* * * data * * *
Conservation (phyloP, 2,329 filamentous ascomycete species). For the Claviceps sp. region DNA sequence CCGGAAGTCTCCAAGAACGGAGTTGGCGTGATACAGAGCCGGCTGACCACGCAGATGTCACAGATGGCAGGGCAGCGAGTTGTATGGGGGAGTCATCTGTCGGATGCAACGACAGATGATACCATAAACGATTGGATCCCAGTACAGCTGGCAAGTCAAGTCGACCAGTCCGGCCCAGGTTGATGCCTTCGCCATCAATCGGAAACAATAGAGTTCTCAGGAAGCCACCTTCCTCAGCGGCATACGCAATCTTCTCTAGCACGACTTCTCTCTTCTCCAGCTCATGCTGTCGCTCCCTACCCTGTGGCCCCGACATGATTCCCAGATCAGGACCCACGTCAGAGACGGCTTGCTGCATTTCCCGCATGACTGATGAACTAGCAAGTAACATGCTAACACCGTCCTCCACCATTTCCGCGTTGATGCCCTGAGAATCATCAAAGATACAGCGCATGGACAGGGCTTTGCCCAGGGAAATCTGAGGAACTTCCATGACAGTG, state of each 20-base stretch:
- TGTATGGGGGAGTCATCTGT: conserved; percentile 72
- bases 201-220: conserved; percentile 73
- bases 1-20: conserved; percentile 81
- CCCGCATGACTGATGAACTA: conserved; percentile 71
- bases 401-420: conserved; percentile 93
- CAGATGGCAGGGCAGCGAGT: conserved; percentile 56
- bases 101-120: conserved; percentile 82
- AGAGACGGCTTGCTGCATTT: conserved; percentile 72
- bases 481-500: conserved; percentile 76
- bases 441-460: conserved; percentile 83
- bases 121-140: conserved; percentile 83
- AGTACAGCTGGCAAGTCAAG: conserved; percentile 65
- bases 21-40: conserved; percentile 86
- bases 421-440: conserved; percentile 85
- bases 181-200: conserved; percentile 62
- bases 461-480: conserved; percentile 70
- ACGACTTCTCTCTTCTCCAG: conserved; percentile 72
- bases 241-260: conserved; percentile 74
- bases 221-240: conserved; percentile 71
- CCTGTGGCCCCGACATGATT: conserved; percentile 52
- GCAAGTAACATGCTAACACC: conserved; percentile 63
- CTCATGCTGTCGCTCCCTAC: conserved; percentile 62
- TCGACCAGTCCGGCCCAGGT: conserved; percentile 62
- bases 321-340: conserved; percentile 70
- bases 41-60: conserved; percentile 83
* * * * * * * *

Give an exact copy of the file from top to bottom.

Conservation (phyloP, 2,329 filamentous ascomycete species). For the Claviceps sp. region DNA sequence CCGGAAGTCTCCAAGAACGGAGTTGGCGTGATACAGAGCCGGCTGACCACGCAGATGTCACAGATGGCAGGGCAGCGAGTTGTATGGGGGAGTCATCTGTCGGATGCAACGACAGATGATACCATAAACGATTGGATCCCAGTACAGCTGGCAAGTCAAGTCGACCAGTCCGGCCCAGGTTGATGCCTTCGCCATCAATCGGAAACAATAGAGTTCTCAGGAAGCCACCTTCCTCAGCGGCATACGCAATCTTCTCTAGCACGACTTCTCTCTTCTCCAGCTCATGCTGTCGCTCCCTACCCTGTGGCCCCGACATGATTCCCAGATCAGGACCCACGTCAGAGACGGCTTGCTGCATTTCCCGCATGACTGATGAACTAGCAAGTAACATGCTAACACCGTCCTCCACCATTTCCGCGTTGATGCCCTGAGAATCATCAAAGATACAGCGCATGGACAGGGCTTTGCCCAGGGAAATCTGAGGAACTTCCATGACAGTG, state of each 20-base stretch:
- TGTATGGGGGAGTCATCTGT: conserved; percentile 72
- bases 201-220: conserved; percentile 73
- bases 1-20: conserved; percentile 81
- CCCGCATGACTGATGAACTA: conserved; percentile 71
- bases 401-420: conserved; percentile 93
- CAGATGGCAGGGCAGCGAGT: conserved; percentile 56
- bases 101-120: conserved; percentile 82
- AGAGACGGCTTGCTGCATTT: conserved; percentile 72
- bases 481-500: conserved; percentile 76
- bases 441-460: conserved; percentile 83
- bases 121-140: conserved; percentile 83
- AGTACAGCTGGCAAGTCAAG: conserved; percentile 65
- bases 21-40: conserved; percentile 86
- bases 421-440: conserved; percentile 85
- bases 181-200: conserved; percentile 62
- bases 461-480: conserved; percentile 70
- ACGACTTCTCTCTTCTCCAG: conserved; percentile 72
- bases 241-260: conserved; percentile 74
- bases 221-240: conserved; percentile 71
- CCTGTGGCCCCGACATGATT: conserved; percentile 52
- GCAAGTAACATGCTAACACC: conserved; percentile 63
- CTCATGCTGTCGCTCCCTAC: conserved; percentile 62
- TCGACCAGTCCGGCCCAGGT: conserved; percentile 62
- bases 321-340: conserved; percentile 70
- bases 41-60: conserved; percentile 83